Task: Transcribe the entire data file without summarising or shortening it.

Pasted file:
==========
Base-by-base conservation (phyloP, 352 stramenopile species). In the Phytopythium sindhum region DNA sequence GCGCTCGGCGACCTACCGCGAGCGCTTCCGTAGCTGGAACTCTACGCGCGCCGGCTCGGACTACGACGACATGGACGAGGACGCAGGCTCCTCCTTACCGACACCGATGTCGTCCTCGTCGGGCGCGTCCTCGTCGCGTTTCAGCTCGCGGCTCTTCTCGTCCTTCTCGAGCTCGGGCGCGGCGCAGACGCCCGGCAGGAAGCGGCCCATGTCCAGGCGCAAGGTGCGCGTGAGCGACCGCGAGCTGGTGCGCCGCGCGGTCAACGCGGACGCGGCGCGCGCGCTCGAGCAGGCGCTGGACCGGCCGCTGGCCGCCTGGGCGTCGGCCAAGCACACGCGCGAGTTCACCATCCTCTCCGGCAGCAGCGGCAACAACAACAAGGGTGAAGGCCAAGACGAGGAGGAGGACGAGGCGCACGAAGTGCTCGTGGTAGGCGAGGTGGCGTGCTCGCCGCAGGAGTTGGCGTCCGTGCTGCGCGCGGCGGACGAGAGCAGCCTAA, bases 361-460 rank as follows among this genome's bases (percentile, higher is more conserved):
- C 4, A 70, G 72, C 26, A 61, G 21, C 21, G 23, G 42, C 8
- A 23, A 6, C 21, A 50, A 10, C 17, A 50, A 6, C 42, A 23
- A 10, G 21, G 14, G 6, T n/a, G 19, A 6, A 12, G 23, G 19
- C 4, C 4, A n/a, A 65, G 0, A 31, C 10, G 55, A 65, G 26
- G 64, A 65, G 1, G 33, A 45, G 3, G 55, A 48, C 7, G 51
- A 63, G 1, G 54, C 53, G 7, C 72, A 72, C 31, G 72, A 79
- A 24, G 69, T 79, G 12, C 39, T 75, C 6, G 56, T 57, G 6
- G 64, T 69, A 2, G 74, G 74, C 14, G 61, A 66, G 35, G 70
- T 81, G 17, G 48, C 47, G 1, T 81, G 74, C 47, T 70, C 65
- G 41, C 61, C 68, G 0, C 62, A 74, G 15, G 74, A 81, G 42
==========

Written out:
Base-by-base conservation (phyloP, 352 stramenopile species). In the Phytopythium sindhum region DNA sequence GCGCTCGGCGACCTACCGCGAGCGCTTCCGTAGCTGGAACTCTACGCGCGCCGGCTCGGACTACGACGACATGGACGAGGACGCAGGCTCCTCCTTACCGACACCGATGTCGTCCTCGTCGGGCGCGTCCTCGTCGCGTTTCAGCTCGCGGCTCTTCTCGTCCTTCTCGAGCTCGGGCGCGGCGCAGACGCCCGGCAGGAAGCGGCCCATGTCCAGGCGCAAGGTGCGCGTGAGCGACCGCGAGCTGGTGCGCCGCGCGGTCAACGCGGACGCGGCGCGCGCGCTCGAGCAGGCGCTGGACCGGCCGCTGGCCGCCTGGGCGTCGGCCAAGCACACGCGCGAGTTCACCATCCTCTCCGGCAGCAGCGGCAACAACAACAAGGGTGAAGGCCAAGACGAGGAGGAGGACGAGGCGCACGAAGTGCTCGTGGTAGGCGAGGTGGCGTGCTCGCCGCAGGAGTTGGCGTCCGTGCTGCGCGCGGCGGACGAGAGCAGCCTAA, bases 361-460 rank as follows among this genome's bases (percentile, higher is more conserved):
- C 4, A 70, G 72, C 26, A 61, G 21, C 21, G 23, G 42, C 8
- A 23, A 6, C 21, A 50, A 10, C 17, A 50, A 6, C 42, A 23
- A 10, G 21, G 14, G 6, T n/a, G 19, A 6, A 12, G 23, G 19
- C 4, C 4, A n/a, A 65, G 0, A 31, C 10, G 55, A 65, G 26
- G 64, A 65, G 1, G 33, A 45, G 3, G 55, A 48, C 7, G 51
- A 63, G 1, G 54, C 53, G 7, C 72, A 72, C 31, G 72, A 79
- A 24, G 69, T 79, G 12, C 39, T 75, C 6, G 56, T 57, G 6
- G 64, T 69, A 2, G 74, G 74, C 14, G 61, A 66, G 35, G 70
- T 81, G 17, G 48, C 47, G 1, T 81, G 74, C 47, T 70, C 65
- G 41, C 61, C 68, G 0, C 62, A 74, G 15, G 74, A 81, G 42